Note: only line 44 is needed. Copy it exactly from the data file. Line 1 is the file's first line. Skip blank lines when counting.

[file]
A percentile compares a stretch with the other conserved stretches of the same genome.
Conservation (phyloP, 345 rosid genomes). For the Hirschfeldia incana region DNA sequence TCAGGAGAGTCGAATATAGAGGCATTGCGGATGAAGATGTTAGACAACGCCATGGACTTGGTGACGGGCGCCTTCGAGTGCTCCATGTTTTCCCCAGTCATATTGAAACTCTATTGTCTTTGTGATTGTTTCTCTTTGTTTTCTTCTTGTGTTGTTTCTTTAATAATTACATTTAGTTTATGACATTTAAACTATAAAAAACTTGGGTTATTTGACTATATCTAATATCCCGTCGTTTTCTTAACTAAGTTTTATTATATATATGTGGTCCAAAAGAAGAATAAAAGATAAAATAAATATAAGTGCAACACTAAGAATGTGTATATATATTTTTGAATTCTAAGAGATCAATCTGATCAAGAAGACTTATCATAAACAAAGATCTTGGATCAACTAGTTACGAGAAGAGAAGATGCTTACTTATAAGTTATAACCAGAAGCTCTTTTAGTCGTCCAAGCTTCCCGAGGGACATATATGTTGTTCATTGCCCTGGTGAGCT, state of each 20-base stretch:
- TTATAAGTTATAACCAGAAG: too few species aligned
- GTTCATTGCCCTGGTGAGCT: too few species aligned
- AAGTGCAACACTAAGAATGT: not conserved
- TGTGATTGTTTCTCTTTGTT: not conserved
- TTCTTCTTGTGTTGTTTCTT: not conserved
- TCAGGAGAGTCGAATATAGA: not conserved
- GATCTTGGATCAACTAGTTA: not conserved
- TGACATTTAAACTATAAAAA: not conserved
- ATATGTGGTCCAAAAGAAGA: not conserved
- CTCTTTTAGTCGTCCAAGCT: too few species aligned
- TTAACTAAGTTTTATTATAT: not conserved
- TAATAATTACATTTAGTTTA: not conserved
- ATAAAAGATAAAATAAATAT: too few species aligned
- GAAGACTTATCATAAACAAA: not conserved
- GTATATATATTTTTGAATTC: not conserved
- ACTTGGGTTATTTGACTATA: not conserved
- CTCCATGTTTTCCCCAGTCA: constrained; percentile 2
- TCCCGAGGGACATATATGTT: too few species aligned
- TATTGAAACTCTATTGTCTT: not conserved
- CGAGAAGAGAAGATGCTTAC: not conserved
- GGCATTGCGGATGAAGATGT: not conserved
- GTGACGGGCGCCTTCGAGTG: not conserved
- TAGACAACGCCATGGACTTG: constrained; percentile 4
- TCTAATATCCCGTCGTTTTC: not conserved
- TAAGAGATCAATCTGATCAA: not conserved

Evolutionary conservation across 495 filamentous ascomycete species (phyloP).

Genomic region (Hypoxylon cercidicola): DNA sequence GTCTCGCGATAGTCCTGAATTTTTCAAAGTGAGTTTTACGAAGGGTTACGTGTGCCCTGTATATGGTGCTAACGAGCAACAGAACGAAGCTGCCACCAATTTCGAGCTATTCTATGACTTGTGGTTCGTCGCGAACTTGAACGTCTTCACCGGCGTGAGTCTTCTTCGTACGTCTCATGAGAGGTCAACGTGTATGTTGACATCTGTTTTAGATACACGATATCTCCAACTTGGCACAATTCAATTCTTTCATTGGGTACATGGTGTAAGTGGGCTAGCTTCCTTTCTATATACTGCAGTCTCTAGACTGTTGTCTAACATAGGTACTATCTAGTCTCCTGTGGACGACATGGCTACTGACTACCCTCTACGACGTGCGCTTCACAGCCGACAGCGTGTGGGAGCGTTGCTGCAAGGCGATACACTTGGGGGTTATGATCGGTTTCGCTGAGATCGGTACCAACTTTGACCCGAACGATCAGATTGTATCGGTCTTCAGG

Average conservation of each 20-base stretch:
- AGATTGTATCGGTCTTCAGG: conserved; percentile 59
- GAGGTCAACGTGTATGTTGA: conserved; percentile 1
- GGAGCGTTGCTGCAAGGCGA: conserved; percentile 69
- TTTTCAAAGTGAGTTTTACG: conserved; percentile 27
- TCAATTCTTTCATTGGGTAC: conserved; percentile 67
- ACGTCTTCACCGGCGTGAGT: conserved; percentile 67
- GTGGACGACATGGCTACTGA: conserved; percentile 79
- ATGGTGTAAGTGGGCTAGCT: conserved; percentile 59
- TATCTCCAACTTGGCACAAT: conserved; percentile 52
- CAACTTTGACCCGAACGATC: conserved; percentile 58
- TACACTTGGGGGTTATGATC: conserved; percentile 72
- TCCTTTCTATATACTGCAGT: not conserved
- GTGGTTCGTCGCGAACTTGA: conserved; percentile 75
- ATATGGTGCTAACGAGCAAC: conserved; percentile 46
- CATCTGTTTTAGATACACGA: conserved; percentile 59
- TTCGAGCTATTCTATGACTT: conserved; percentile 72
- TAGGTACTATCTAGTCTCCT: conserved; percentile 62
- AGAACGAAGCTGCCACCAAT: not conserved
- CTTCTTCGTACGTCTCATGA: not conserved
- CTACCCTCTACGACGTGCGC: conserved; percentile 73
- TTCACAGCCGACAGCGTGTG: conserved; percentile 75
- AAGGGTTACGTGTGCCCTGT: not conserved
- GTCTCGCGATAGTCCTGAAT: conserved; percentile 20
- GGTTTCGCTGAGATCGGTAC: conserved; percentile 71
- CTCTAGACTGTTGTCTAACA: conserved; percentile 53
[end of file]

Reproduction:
- ATATGGTGCTAACGAGCAAC: conserved; percentile 46